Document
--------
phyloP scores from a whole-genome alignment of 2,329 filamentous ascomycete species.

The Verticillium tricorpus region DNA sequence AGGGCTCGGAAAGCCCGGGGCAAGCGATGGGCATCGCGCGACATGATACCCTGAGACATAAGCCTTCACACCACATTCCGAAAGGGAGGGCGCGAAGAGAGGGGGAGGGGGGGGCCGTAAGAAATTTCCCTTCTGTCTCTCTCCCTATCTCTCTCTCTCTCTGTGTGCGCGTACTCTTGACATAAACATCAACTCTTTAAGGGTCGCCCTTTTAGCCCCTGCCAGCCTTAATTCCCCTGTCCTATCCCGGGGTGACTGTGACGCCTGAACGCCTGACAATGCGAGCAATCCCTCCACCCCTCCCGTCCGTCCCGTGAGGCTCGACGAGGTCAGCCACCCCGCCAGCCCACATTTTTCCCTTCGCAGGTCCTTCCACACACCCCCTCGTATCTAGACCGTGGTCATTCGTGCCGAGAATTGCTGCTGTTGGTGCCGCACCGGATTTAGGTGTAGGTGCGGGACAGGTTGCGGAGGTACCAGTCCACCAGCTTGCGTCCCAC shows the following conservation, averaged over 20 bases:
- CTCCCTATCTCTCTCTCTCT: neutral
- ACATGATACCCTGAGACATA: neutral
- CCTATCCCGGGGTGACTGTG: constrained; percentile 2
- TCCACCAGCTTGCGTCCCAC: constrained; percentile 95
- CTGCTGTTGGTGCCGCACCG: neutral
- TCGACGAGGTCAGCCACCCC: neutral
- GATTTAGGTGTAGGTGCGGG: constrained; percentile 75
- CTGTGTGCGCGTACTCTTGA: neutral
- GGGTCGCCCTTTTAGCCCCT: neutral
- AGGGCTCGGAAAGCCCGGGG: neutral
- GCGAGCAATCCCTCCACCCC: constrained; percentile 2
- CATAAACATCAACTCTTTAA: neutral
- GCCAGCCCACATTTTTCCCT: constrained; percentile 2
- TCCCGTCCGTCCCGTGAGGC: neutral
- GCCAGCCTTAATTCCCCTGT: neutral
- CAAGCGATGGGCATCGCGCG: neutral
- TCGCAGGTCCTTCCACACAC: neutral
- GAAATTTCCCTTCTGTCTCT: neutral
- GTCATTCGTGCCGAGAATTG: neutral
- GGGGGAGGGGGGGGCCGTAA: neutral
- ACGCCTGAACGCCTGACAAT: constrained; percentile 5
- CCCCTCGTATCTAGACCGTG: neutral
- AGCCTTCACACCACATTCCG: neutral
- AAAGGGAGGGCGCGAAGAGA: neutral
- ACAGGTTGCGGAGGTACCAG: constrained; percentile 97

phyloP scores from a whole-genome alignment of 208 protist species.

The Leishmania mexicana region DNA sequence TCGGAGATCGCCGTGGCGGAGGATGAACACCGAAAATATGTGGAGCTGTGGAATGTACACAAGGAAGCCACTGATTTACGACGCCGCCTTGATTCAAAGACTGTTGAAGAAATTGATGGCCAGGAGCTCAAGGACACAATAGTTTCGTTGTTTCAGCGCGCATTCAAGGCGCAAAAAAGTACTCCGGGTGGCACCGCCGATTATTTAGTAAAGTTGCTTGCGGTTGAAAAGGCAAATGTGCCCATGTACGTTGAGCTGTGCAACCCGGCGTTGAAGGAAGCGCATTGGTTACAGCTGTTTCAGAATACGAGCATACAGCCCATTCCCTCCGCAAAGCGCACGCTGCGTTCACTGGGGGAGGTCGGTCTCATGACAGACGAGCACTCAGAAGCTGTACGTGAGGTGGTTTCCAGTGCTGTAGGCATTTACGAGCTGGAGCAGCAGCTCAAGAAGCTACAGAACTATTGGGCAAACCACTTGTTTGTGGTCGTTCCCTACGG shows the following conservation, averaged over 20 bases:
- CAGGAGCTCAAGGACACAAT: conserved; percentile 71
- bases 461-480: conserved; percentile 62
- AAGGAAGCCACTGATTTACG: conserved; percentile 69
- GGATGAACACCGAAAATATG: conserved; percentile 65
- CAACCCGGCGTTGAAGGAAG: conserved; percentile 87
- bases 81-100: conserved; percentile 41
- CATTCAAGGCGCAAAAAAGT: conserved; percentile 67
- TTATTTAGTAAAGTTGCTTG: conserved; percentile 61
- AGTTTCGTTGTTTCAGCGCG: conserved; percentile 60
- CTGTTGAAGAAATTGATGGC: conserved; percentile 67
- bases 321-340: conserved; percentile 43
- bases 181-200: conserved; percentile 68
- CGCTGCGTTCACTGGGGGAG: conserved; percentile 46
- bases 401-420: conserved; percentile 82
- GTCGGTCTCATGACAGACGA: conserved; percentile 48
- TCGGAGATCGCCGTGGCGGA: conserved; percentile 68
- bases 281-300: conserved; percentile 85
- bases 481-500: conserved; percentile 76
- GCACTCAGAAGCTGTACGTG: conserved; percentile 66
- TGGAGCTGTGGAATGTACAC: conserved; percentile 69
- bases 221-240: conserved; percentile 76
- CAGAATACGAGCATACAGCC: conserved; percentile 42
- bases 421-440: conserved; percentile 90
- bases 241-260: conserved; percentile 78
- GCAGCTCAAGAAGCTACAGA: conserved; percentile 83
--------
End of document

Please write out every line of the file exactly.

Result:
phyloP scores from a whole-genome alignment of 2,329 filamentous ascomycete species.

The Verticillium tricorpus region DNA sequence AGGGCTCGGAAAGCCCGGGGCAAGCGATGGGCATCGCGCGACATGATACCCTGAGACATAAGCCTTCACACCACATTCCGAAAGGGAGGGCGCGAAGAGAGGGGGAGGGGGGGGCCGTAAGAAATTTCCCTTCTGTCTCTCTCCCTATCTCTCTCTCTCTCTGTGTGCGCGTACTCTTGACATAAACATCAACTCTTTAAGGGTCGCCCTTTTAGCCCCTGCCAGCCTTAATTCCCCTGTCCTATCCCGGGGTGACTGTGACGCCTGAACGCCTGACAATGCGAGCAATCCCTCCACCCCTCCCGTCCGTCCCGTGAGGCTCGACGAGGTCAGCCACCCCGCCAGCCCACATTTTTCCCTTCGCAGGTCCTTCCACACACCCCCTCGTATCTAGACCGTGGTCATTCGTGCCGAGAATTGCTGCTGTTGGTGCCGCACCGGATTTAGGTGTAGGTGCGGGACAGGTTGCGGAGGTACCAGTCCACCAGCTTGCGTCCCAC shows the following conservation, averaged over 20 bases:
- CTCCCTATCTCTCTCTCTCT: neutral
- ACATGATACCCTGAGACATA: neutral
- CCTATCCCGGGGTGACTGTG: constrained; percentile 2
- TCCACCAGCTTGCGTCCCAC: constrained; percentile 95
- CTGCTGTTGGTGCCGCACCG: neutral
- TCGACGAGGTCAGCCACCCC: neutral
- GATTTAGGTGTAGGTGCGGG: constrained; percentile 75
- CTGTGTGCGCGTACTCTTGA: neutral
- GGGTCGCCCTTTTAGCCCCT: neutral
- AGGGCTCGGAAAGCCCGGGG: neutral
- GCGAGCAATCCCTCCACCCC: constrained; percentile 2
- CATAAACATCAACTCTTTAA: neutral
- GCCAGCCCACATTTTTCCCT: constrained; percentile 2
- TCCCGTCCGTCCCGTGAGGC: neutral
- GCCAGCCTTAATTCCCCTGT: neutral
- CAAGCGATGGGCATCGCGCG: neutral
- TCGCAGGTCCTTCCACACAC: neutral
- GAAATTTCCCTTCTGTCTCT: neutral
- GTCATTCGTGCCGAGAATTG: neutral
- GGGGGAGGGGGGGGCCGTAA: neutral
- ACGCCTGAACGCCTGACAAT: constrained; percentile 5
- CCCCTCGTATCTAGACCGTG: neutral
- AGCCTTCACACCACATTCCG: neutral
- AAAGGGAGGGCGCGAAGAGA: neutral
- ACAGGTTGCGGAGGTACCAG: constrained; percentile 97

phyloP scores from a whole-genome alignment of 208 protist species.

The Leishmania mexicana region DNA sequence TCGGAGATCGCCGTGGCGGAGGATGAACACCGAAAATATGTGGAGCTGTGGAATGTACACAAGGAAGCCACTGATTTACGACGCCGCCTTGATTCAAAGACTGTTGAAGAAATTGATGGCCAGGAGCTCAAGGACACAATAGTTTCGTTGTTTCAGCGCGCATTCAAGGCGCAAAAAAGTACTCCGGGTGGCACCGCCGATTATTTAGTAAAGTTGCTTGCGGTTGAAAAGGCAAATGTGCCCATGTACGTTGAGCTGTGCAACCCGGCGTTGAAGGAAGCGCATTGGTTACAGCTGTTTCAGAATACGAGCATACAGCCCATTCCCTCCGCAAAGCGCACGCTGCGTTCACTGGGGGAGGTCGGTCTCATGACAGACGAGCACTCAGAAGCTGTACGTGAGGTGGTTTCCAGTGCTGTAGGCATTTACGAGCTGGAGCAGCAGCTCAAGAAGCTACAGAACTATTGGGCAAACCACTTGTTTGTGGTCGTTCCCTACGG shows the following conservation, averaged over 20 bases:
- CAGGAGCTCAAGGACACAAT: conserved; percentile 71
- bases 461-480: conserved; percentile 62
- AAGGAAGCCACTGATTTACG: conserved; percentile 69
- GGATGAACACCGAAAATATG: conserved; percentile 65
- CAACCCGGCGTTGAAGGAAG: conserved; percentile 87
- bases 81-100: conserved; percentile 41
- CATTCAAGGCGCAAAAAAGT: conserved; percentile 67
- TTATTTAGTAAAGTTGCTTG: conserved; percentile 61
- AGTTTCGTTGTTTCAGCGCG: conserved; percentile 60
- CTGTTGAAGAAATTGATGGC: conserved; percentile 67
- bases 321-340: conserved; percentile 43
- bases 181-200: conserved; percentile 68
- CGCTGCGTTCACTGGGGGAG: conserved; percentile 46
- bases 401-420: conserved; percentile 82
- GTCGGTCTCATGACAGACGA: conserved; percentile 48
- TCGGAGATCGCCGTGGCGGA: conserved; percentile 68
- bases 281-300: conserved; percentile 85
- bases 481-500: conserved; percentile 76
- GCACTCAGAAGCTGTACGTG: conserved; percentile 66
- TGGAGCTGTGGAATGTACAC: conserved; percentile 69
- bases 221-240: conserved; percentile 76
- CAGAATACGAGCATACAGCC: conserved; percentile 42
- bases 421-440: conserved; percentile 90
- bases 241-260: conserved; percentile 78
- GCAGCTCAAGAAGCTACAGA: conserved; percentile 83